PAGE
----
racle of a son of mine. Col. What, in the devil's name, is the mean- Col. That you should, sir, long ago, but; realing of all this riot? What is the reason scoun- ly, sir, the house is a little out of order, at predrels, that you dare disturb gentlemen who are sent; there is but one room furnished in it, and getting as drunk as lords ?

that is so full of company, that I am afraid there Slap. Sir we bave authority for what we would be a small deficiency of chairs. You do.

can't imagine, sir, how opportune you are come; Col. Damn your authority, sir! if you don't there was not any one thing left in the house to go about your business, I shall shew you my raise any money apon. authority, and send you all to the devil.

Good. What, all my pictures gone? Slap. Sir, I desire you would give us leave to Col. He sold them first, sir; he was obliged enter the house, and seize our prisoner. to sell them for the delicacy of bis taste : he cerCol. Not I, upon my honour, sir.

tainly is the modestest young fellow in the Slap. If you oppose us any longer, I shall pro- world, and has complained to me a hundred ceed to force.

times, drunk and soberCol. If you love force, I'll shew you the way, Good. Drunk, sir! what, does my son get you dogs ?

[Colonel drives them off. drunk? Good. I find I am distracted; I am stark ra- Col. Ob, yes, sir; regularly twice a day. He ving mad. I am undone, ruined, cheated, im- has complained of the indecent liberty painters posed on! but, please Heaven, I'll go see what's take in exposing the breasts and limbs of woin my house.

men; you had, indeed, sir, a very scandalous Col. Hold, sir, you must not enter here! collection, and he was never easy while they Good. Not enter into my own house, sir! were in the house.

Col. No, sir, if it be yours, you must not come within it.

Enter VALENTINE. Good. Gentlemen, I only beg to speak with Val. My father returned ! oh, let me throw the master of the house.

myself at his feet! and believe me, sir, I am at Col. Sir, the master of the house desires to

once overjoyed, and ashamed, to see your face. speak with no such fellows as you are; you are Col. I told you, sir, he was one of the modestnot fit company for any of the gentlemen in this est young fellows in England. house.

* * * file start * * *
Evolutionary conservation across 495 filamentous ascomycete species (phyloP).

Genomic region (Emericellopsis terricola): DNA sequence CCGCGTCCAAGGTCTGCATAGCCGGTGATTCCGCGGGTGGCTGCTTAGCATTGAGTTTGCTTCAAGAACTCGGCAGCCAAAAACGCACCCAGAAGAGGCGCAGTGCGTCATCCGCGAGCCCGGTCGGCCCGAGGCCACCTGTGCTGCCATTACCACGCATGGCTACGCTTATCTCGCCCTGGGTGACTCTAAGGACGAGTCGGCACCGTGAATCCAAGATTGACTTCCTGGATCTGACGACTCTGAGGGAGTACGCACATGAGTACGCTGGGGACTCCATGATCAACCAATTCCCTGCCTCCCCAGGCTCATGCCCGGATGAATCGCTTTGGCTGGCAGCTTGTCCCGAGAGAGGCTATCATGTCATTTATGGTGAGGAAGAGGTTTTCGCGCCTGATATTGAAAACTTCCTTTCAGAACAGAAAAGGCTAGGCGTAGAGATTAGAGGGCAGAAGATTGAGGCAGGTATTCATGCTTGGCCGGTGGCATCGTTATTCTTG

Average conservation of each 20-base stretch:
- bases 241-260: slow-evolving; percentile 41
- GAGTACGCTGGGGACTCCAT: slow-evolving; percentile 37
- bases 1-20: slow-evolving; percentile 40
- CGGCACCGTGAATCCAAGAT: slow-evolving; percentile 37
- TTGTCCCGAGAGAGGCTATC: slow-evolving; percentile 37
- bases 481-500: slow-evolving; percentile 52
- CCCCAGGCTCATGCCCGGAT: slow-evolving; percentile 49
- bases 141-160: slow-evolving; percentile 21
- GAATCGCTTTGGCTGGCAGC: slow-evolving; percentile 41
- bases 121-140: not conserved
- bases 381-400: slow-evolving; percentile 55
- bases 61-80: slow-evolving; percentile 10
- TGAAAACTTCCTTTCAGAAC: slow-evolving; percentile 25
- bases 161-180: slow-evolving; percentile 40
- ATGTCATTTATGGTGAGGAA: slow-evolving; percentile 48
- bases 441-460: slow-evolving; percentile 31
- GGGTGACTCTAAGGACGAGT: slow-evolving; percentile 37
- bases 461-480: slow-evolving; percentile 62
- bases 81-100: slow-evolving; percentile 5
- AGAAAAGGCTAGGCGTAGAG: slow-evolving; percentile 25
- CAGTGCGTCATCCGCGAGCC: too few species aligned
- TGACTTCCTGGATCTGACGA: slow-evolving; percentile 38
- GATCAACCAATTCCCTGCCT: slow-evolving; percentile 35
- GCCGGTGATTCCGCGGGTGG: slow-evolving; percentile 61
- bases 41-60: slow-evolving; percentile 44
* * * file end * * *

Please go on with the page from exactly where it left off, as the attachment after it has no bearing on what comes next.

Good. You may very well be ashamed; but Good. Sir, the master of this house is my son. come, let me see the inside of my house ; let

Col. Sir, your most obedient humble servant; me see that both sides of my walls are standing, I am overjoyed to see you returned. Give me Val. Sir, I have a great deal of company leave, sir, to introduce you to this gentleman. within, of the first fasbion, and beg you would

Good. Sir, your most obedient humble servant. not expose me before them.

Col. Give me leave to tell you, sir, you have Good. Oh, sir! I am their very humble serthe honour of being father to one of the finest vant; I am infinitely obliged to all the persons gentlemen of the age: a man so accomplished, of fashion, that they will so generously condeso well-bred, and so generous, that I believe he scend to eat a poor citizen out of house and never would part with a guest while he had a home. shilling in his pocket, nor, indeed, while he could

Col. Hark'e, Val? shall we toss this old felborrow one.

low in a blanket? Good. I believe it, indeed, sir; therefore, you Val. Sir, I trust in your good nature and forcan't wonder if I am impatient to see him. giveness; and will wait on you in. Col. Be not in such haste, dear sir : I want to

Good. Oh, that ever I should live to see

this talk with you about your affairs; I hope you day! have had good success in the Indies, have cheated the company handsomely, and made an

SCENE II.-A dining room. immense fortune?

LORD PUFF, and several gentlemen and ladies Good. I have no reason to complain.

discovered at a table. Col. I am glad on't-give me your hand, sir;

Enter GOODALL and VALENTINE. and so will your son, I dare swear; and let me tell you, it will be very opportune; he began to Val. Gentlemen, my father being just arrived want it. You can't imagine, sir, what a fine life from the Indies, desires to make one of this good he has led since you went away-it would do company, your heart good if you was but to know what an Good. My good lords, (that I may affront none equipage he has kept; what balls and entertain-by calling bim beneath his title) I am highly ments he has made; he is the talk of the whole sensible of the great honour you do myself and town, sir; a man would work with pleasure for my son, by filling my poor house with your noble such a son; he is a fellow with a soul, damn me! persons, and your noble persons with my poor Your fortune won't be thrown away upon him; wine and provisions. for, get as much as you please, my life, he Lord Puff. Sir! Rat me! I would have you spends every farthing!

know, I think I do you too much honour in en

[Ereunt.